|Doctrine and Debate|
Doctrine means a set of beliefs or teaching. Theology in the Christian context refers to the study of different doctrines in the attempt to know God's nature more fully.
Although there is a great deal of common ground in beliefs between different Christians, since the church formed, major events and conflicts over matters of doctrine have resulted in significant rifts in the church. Various Creeds and catechisms have been written as statements of the beliefs of different Christians. Today, although Christians agree that there is a loving tri-une God and that Jesus, the Son of God, died for the sins of humanity and rose again to new life, there are still considerable differences in understanding on major themes including justification, salvation and grace.
Conflict and debate
Since the church formed, major events and conflict, often over matters of doctrine has resulted in significant rifts in the church. Various Creeds and catechisms have been written as statements of the beliefs of different Christians. Today there are still considerable differences in understanding on major themes in Christianity like justification, salvation and grace.
Doctrine is important. Scripture stresses the importance of sound doctrine. In the pastoral epistles there are 28 specific references to the importance of doctrine or the content of our teaching. For example,
- Give attention to the public reading of Scripture, to exhortation and teaching (1 Timothy 4:13).
- Preach the word . . . with great patience and instruction. For the time will come when they will not endure sound doctrine; but wanting to have their ears tickled, they will accumulate for themselves teachers in accordance to their own desires. (2 Timothy 4:2-3).
- Pay close attention to yourself and to your teaching (doctrine); persevere in these things, for as you do this you will ensure salvation both for yourself and for those who hear you. (2 Timothy 4:16).
- Holding fast the faithful word which is in accordance with the teaching, so that he will be able both to exhort in sound doctrine and to refute those who contradict. (Titus 1:9).
The key teachings of Christian relate to the nature of God as three yet one, the person of Jesus as both a man and as God who died for the sins of humanity and has risen again to new life, and the purpose of humanity to live in a relationship of love to God.
Some of the key doctrines of Christianity were outlined by the early church in various creeds such as the Nicene Creed/
The Trinity is the Christian teaching that there is only one God but that he exists in three persons: Father, Son and Holy Spirit. Although this teaching is never specifically defined within the Bible the concept of the Trinity permeates throughout Scripture.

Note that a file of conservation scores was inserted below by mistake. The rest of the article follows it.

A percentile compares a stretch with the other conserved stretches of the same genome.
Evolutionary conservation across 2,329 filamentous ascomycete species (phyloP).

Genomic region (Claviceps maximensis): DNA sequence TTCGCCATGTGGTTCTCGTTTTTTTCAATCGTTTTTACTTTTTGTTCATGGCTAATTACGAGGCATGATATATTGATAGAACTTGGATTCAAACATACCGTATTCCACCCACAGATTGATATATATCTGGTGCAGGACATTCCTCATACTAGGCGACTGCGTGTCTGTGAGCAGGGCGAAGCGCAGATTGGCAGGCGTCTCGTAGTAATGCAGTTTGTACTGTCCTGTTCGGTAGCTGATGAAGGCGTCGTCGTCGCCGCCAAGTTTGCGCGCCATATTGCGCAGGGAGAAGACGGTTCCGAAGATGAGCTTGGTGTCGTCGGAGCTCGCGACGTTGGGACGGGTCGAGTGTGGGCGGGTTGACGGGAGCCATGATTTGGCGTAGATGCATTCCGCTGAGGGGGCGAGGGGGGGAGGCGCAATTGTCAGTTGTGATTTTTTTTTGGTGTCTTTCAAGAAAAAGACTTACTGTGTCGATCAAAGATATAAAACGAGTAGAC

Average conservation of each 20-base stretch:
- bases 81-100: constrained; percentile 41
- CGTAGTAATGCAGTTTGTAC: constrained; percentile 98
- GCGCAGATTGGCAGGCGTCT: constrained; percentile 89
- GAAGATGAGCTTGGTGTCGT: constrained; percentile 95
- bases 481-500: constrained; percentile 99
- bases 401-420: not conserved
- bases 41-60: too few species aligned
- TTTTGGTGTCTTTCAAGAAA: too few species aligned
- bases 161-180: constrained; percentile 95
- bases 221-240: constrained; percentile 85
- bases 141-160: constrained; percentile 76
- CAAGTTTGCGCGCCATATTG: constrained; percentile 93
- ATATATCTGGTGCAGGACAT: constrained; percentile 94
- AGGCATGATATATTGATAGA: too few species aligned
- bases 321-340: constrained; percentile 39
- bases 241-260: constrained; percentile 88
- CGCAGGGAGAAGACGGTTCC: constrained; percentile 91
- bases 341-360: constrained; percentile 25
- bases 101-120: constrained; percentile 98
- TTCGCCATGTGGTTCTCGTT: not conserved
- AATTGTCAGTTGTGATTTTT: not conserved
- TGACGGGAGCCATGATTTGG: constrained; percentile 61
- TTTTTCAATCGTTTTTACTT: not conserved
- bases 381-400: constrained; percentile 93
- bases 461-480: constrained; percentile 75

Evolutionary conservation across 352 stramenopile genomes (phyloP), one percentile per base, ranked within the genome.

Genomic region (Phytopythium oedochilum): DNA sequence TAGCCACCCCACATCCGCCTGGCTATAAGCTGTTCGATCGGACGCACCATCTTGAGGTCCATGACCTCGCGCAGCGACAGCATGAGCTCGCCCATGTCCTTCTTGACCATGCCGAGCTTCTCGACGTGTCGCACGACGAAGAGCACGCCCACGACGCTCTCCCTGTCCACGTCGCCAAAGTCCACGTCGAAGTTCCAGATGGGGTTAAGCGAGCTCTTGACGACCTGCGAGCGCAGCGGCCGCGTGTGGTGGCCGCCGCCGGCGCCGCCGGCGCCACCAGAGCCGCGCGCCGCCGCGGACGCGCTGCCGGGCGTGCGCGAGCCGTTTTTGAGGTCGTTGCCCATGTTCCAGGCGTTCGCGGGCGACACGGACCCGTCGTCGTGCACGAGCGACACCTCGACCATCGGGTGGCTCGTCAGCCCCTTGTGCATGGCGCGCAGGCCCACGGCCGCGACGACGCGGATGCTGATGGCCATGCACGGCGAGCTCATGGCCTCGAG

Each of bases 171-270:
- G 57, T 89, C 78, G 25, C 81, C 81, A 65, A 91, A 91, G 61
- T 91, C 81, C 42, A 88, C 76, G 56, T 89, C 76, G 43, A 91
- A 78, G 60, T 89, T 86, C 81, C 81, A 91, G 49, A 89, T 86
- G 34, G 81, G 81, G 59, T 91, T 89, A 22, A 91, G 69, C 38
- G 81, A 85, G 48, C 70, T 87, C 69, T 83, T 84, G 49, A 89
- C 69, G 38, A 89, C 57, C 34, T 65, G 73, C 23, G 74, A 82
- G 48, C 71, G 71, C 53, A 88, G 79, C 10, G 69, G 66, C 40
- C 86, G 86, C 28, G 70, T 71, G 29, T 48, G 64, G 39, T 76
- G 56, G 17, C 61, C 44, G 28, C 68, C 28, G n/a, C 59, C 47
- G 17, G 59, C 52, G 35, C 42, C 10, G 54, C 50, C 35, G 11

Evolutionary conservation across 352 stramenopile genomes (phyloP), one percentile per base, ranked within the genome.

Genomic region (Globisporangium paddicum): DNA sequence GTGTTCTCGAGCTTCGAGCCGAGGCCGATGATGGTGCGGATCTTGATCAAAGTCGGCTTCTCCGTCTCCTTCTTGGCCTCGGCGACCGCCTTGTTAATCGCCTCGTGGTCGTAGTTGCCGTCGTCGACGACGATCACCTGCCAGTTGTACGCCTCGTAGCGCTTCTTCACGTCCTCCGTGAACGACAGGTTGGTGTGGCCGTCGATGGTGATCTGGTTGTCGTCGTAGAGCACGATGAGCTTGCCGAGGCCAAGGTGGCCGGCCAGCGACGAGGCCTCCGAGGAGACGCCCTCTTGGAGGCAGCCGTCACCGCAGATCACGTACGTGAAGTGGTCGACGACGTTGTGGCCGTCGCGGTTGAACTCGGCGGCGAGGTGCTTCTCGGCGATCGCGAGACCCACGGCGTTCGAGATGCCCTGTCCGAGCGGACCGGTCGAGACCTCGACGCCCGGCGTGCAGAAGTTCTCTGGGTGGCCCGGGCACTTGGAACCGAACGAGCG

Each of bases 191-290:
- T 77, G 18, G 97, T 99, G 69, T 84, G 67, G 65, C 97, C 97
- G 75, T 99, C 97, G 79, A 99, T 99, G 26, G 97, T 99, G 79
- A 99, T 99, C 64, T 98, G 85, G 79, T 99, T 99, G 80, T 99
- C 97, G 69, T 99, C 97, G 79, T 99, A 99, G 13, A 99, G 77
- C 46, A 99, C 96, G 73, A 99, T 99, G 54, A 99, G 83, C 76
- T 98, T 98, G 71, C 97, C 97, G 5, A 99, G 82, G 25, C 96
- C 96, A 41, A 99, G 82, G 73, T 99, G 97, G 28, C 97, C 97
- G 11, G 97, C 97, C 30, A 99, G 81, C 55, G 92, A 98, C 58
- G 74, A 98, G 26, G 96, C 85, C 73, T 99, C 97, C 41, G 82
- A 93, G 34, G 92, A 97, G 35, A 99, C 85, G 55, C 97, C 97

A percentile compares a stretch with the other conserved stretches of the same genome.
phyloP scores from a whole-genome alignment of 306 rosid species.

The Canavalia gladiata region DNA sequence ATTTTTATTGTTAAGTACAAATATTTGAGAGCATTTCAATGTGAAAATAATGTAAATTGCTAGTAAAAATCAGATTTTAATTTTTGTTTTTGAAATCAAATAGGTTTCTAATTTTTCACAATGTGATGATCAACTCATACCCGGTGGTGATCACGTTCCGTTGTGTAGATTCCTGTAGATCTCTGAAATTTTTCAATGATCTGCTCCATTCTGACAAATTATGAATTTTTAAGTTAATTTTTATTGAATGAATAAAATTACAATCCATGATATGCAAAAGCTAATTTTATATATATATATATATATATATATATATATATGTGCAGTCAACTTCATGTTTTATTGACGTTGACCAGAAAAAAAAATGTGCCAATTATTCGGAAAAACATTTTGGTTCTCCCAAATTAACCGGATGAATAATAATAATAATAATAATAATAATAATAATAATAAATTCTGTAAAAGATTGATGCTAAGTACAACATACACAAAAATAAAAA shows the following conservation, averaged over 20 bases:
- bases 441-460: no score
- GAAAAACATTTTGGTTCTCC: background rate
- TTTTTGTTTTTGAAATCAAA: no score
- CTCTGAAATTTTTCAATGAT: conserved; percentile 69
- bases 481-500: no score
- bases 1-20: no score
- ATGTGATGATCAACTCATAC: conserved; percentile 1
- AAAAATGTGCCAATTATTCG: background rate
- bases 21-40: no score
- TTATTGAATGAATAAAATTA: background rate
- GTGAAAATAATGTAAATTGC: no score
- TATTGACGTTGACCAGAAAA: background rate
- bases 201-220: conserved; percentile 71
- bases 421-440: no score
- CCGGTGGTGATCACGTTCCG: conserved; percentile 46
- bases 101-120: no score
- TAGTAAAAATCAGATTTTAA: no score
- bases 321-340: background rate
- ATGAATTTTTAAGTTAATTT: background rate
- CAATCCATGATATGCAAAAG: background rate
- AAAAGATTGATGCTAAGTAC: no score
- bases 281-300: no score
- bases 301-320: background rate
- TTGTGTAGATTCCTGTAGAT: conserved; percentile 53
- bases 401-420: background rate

Deity of Christ
Jesus, as part of the Trinity, is shown to be God in the Bible. This teaching is distinct to Christianity. At the same time, Scripture also teaches that Jesus was fully human. This teaching that Jesus is both God and human is sometimes referred to as the hypostatic union.
Death and Resurrection of Jesus
Another essential Christian teaching is that Jesus Christ died and rose from the dead. These events are remembered each Easter. The death of Jesus is seen by Christians as God's solution to human sin and shows God's love.
Sin is understood by Christians to be any actions, words or thoughts that are contrary to God's will and are seen to cause a separation between people and God. There are a variety of opinions regarding the nature and types of sins. For example, the Roman Catholic Church divides sins into two general types, venial sins and mortal sins.
A God of love is at the centre of Christianity who calls Christians to love him and each other. Although all Christians agree on this point, history has shown that not all Christians have lived in this manner.
Justification refers to the sinner being declared by God as righteous. In other words, justification is the term that describes the removal of sins from a person. In the Book of Isaiah the concept of justification is stated beautifully - Isaiah 1:18
- "Come now, let us reason together," says the LORD. "Though your sins are like scarlet, they shall be as white as snow; though they are red as crimson, they shall be like wool."
There are significant differing views on justification among Christians. The Roman Catholic Church and the Eastern Orthodox Church teach that justification and cleansing from sin requires both faith in Christ's redemptive work on the cross as well as obedience and good works. This is known as justification by faith plus works. Protestant churches teach that justification and cleansing from sin requires only faith in Christ's redemptive work on the cross, and does not require any good works on the part of the sinner. This is known as justification by faith alone, and was one of the core reasons for the Protestant break-away from the Roman Catholic Church in the Reformation.
- Theopedia - Doctrine
- Has Doctrine Become the New Dirty Word?, by Holly Pivec (Biola Connections)
- A big collection of sites on Christian Theology
- Internet Christian Library
|This page uses content from Wikichristian.org. The original article was at Christian doctrine and debates. The list of authors can be seen in the page history. As with the Religion-wiki, the text of Wikichristian.org is available under the CC-BY-SA.|